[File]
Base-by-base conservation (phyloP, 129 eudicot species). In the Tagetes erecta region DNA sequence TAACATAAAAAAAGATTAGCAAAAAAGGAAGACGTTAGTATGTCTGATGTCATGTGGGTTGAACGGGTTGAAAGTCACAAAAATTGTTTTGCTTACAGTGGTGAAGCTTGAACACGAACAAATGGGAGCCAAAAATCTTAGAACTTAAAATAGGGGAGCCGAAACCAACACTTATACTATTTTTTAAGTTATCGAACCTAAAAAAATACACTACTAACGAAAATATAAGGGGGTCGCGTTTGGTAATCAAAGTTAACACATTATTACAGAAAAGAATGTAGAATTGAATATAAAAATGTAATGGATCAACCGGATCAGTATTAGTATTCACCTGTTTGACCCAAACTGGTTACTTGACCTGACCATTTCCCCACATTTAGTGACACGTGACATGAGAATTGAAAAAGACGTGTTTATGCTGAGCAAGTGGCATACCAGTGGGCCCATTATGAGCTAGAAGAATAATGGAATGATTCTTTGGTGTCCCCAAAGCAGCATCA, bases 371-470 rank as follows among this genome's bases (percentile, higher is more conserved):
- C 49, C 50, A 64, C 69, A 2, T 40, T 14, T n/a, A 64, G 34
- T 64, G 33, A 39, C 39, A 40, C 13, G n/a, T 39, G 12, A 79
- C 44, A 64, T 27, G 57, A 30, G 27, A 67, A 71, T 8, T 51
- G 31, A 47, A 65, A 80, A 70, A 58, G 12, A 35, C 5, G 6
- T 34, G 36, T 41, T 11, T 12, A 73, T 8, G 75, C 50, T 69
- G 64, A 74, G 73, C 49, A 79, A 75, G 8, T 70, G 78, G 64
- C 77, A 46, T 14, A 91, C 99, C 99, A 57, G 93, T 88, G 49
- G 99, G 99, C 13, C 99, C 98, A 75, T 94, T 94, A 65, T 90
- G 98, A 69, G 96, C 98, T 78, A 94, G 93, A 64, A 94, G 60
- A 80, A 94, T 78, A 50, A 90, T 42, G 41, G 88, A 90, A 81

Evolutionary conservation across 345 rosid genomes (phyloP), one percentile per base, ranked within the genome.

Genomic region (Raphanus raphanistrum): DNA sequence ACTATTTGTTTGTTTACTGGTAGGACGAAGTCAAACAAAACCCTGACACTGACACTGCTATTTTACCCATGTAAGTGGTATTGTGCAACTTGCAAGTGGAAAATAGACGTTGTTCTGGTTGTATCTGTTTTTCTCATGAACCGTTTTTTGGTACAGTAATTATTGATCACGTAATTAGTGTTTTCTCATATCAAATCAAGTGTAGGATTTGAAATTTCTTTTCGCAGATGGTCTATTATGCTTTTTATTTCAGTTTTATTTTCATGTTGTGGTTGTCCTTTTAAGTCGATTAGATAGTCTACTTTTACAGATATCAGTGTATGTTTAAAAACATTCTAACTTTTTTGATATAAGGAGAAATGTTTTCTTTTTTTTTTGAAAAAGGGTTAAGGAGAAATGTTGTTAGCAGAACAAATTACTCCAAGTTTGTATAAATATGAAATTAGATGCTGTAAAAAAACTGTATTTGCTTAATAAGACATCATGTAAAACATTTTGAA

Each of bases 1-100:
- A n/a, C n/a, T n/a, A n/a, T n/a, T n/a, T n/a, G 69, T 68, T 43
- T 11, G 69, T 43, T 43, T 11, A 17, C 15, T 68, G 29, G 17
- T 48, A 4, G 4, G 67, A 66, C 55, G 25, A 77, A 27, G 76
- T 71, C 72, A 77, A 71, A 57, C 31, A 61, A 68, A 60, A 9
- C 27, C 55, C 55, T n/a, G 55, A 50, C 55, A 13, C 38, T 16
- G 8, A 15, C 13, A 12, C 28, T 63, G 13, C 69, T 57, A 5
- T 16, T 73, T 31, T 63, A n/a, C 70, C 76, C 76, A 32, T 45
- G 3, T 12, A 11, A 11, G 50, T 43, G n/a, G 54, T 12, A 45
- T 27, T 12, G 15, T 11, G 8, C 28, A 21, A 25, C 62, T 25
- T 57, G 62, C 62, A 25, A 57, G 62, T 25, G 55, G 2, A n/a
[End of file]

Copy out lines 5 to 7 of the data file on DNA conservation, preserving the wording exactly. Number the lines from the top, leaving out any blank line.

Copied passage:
- G 31, A 47, A 65, A 80, A 70, A 58, G 12, A 35, C 5, G 6
- T 34, G 36, T 41, T 11, T 12, A 73, T 8, G 75, C 50, T 69
- G 64, A 74, G 73, C 49, A 79, A 75, G 8, T 70, G 78, G 64